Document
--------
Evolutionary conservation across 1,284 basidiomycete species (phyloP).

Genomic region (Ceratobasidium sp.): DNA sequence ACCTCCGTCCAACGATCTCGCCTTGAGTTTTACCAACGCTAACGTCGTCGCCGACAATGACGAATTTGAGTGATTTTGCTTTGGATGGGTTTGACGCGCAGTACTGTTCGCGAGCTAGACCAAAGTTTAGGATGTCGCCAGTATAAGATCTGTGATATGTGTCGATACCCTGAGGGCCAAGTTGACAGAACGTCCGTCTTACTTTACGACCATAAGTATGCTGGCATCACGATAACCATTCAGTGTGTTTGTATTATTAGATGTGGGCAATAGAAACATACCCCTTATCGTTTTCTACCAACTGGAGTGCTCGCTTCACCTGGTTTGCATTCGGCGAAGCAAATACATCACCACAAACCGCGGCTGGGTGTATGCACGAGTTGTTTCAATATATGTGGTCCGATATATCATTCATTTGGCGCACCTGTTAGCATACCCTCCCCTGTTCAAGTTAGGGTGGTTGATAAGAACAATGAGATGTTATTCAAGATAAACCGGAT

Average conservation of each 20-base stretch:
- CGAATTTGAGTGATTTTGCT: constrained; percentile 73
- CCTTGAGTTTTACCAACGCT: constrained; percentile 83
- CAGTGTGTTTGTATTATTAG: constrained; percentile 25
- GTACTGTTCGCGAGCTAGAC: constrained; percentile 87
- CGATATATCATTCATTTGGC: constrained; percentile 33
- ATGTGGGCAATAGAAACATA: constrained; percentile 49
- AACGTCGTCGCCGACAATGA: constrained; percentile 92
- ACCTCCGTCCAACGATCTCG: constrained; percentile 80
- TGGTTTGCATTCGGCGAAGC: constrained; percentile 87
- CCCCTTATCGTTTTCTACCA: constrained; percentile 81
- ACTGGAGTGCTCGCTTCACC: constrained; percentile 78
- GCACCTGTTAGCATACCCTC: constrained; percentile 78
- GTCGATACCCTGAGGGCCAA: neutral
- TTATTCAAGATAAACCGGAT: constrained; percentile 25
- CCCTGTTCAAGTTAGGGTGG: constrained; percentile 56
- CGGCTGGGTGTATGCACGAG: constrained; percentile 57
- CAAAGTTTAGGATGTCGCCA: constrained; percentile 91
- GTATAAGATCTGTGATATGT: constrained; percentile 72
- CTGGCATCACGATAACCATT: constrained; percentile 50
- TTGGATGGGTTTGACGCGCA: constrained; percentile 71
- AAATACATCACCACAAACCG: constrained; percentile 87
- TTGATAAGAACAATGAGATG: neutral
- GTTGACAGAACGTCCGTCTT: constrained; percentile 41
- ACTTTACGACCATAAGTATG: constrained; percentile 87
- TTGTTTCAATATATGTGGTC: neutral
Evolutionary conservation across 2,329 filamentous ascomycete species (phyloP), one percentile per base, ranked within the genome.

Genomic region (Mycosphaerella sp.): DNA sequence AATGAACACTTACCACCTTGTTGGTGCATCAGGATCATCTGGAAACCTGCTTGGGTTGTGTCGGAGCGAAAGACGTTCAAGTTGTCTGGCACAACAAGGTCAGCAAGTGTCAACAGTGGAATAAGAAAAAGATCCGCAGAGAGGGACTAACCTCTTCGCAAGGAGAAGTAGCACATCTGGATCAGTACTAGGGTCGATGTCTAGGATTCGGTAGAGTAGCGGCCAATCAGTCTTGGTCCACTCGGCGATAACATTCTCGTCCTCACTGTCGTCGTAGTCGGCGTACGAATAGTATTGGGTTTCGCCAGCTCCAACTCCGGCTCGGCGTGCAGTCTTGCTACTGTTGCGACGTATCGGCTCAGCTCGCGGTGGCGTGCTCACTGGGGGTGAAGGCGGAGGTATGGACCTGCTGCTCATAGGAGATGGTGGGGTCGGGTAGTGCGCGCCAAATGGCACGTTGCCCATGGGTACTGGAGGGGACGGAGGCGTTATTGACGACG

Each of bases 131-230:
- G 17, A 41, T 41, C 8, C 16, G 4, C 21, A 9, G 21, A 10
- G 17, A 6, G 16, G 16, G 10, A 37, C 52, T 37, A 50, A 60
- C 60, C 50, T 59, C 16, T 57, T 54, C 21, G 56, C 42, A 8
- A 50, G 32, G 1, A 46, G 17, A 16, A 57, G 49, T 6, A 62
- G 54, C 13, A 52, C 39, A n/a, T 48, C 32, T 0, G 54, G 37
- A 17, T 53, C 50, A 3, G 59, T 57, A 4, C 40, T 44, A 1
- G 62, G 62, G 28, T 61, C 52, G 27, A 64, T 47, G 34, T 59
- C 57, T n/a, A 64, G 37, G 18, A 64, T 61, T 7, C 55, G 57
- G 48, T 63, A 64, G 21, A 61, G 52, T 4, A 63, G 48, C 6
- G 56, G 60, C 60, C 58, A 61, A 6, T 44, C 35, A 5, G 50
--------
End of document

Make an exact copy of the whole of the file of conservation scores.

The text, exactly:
Evolutionary conservation across 1,284 basidiomycete species (phyloP).

Genomic region (Ceratobasidium sp.): DNA sequence ACCTCCGTCCAACGATCTCGCCTTGAGTTTTACCAACGCTAACGTCGTCGCCGACAATGACGAATTTGAGTGATTTTGCTTTGGATGGGTTTGACGCGCAGTACTGTTCGCGAGCTAGACCAAAGTTTAGGATGTCGCCAGTATAAGATCTGTGATATGTGTCGATACCCTGAGGGCCAAGTTGACAGAACGTCCGTCTTACTTTACGACCATAAGTATGCTGGCATCACGATAACCATTCAGTGTGTTTGTATTATTAGATGTGGGCAATAGAAACATACCCCTTATCGTTTTCTACCAACTGGAGTGCTCGCTTCACCTGGTTTGCATTCGGCGAAGCAAATACATCACCACAAACCGCGGCTGGGTGTATGCACGAGTTGTTTCAATATATGTGGTCCGATATATCATTCATTTGGCGCACCTGTTAGCATACCCTCCCCTGTTCAAGTTAGGGTGGTTGATAAGAACAATGAGATGTTATTCAAGATAAACCGGAT

Average conservation of each 20-base stretch:
- CGAATTTGAGTGATTTTGCT: constrained; percentile 73
- CCTTGAGTTTTACCAACGCT: constrained; percentile 83
- CAGTGTGTTTGTATTATTAG: constrained; percentile 25
- GTACTGTTCGCGAGCTAGAC: constrained; percentile 87
- CGATATATCATTCATTTGGC: constrained; percentile 33
- ATGTGGGCAATAGAAACATA: constrained; percentile 49
- AACGTCGTCGCCGACAATGA: constrained; percentile 92
- ACCTCCGTCCAACGATCTCG: constrained; percentile 80
- TGGTTTGCATTCGGCGAAGC: constrained; percentile 87
- CCCCTTATCGTTTTCTACCA: constrained; percentile 81
- ACTGGAGTGCTCGCTTCACC: constrained; percentile 78
- GCACCTGTTAGCATACCCTC: constrained; percentile 78
- GTCGATACCCTGAGGGCCAA: neutral
- TTATTCAAGATAAACCGGAT: constrained; percentile 25
- CCCTGTTCAAGTTAGGGTGG: constrained; percentile 56
- CGGCTGGGTGTATGCACGAG: constrained; percentile 57
- CAAAGTTTAGGATGTCGCCA: constrained; percentile 91
- GTATAAGATCTGTGATATGT: constrained; percentile 72
- CTGGCATCACGATAACCATT: constrained; percentile 50
- TTGGATGGGTTTGACGCGCA: constrained; percentile 71
- AAATACATCACCACAAACCG: constrained; percentile 87
- TTGATAAGAACAATGAGATG: neutral
- GTTGACAGAACGTCCGTCTT: constrained; percentile 41
- ACTTTACGACCATAAGTATG: constrained; percentile 87
- TTGTTTCAATATATGTGGTC: neutral
Evolutionary conservation across 2,329 filamentous ascomycete species (phyloP), one percentile per base, ranked within the genome.

Genomic region (Mycosphaerella sp.): DNA sequence AATGAACACTTACCACCTTGTTGGTGCATCAGGATCATCTGGAAACCTGCTTGGGTTGTGTCGGAGCGAAAGACGTTCAAGTTGTCTGGCACAACAAGGTCAGCAAGTGTCAACAGTGGAATAAGAAAAAGATCCGCAGAGAGGGACTAACCTCTTCGCAAGGAGAAGTAGCACATCTGGATCAGTACTAGGGTCGATGTCTAGGATTCGGTAGAGTAGCGGCCAATCAGTCTTGGTCCACTCGGCGATAACATTCTCGTCCTCACTGTCGTCGTAGTCGGCGTACGAATAGTATTGGGTTTCGCCAGCTCCAACTCCGGCTCGGCGTGCAGTCTTGCTACTGTTGCGACGTATCGGCTCAGCTCGCGGTGGCGTGCTCACTGGGGGTGAAGGCGGAGGTATGGACCTGCTGCTCATAGGAGATGGTGGGGTCGGGTAGTGCGCGCCAAATGGCACGTTGCCCATGGGTACTGGAGGGGACGGAGGCGTTATTGACGACG

Each of bases 131-230:
- G 17, A 41, T 41, C 8, C 16, G 4, C 21, A 9, G 21, A 10
- G 17, A 6, G 16, G 16, G 10, A 37, C 52, T 37, A 50, A 60
- C 60, C 50, T 59, C 16, T 57, T 54, C 21, G 56, C 42, A 8
- A 50, G 32, G 1, A 46, G 17, A 16, A 57, G 49, T 6, A 62
- G 54, C 13, A 52, C 39, A n/a, T 48, C 32, T 0, G 54, G 37
- A 17, T 53, C 50, A 3, G 59, T 57, A 4, C 40, T 44, A 1
- G 62, G 62, G 28, T 61, C 52, G 27, A 64, T 47, G 34, T 59
- C 57, T n/a, A 64, G 37, G 18, A 64, T 61, T 7, C 55, G 57
- G 48, T 63, A 64, G 21, A 61, G 52, T 4, A 63, G 48, C 6
- G 56, G 60, C 60, C 58, A 61, A 6, T 44, C 35, A 5, G 50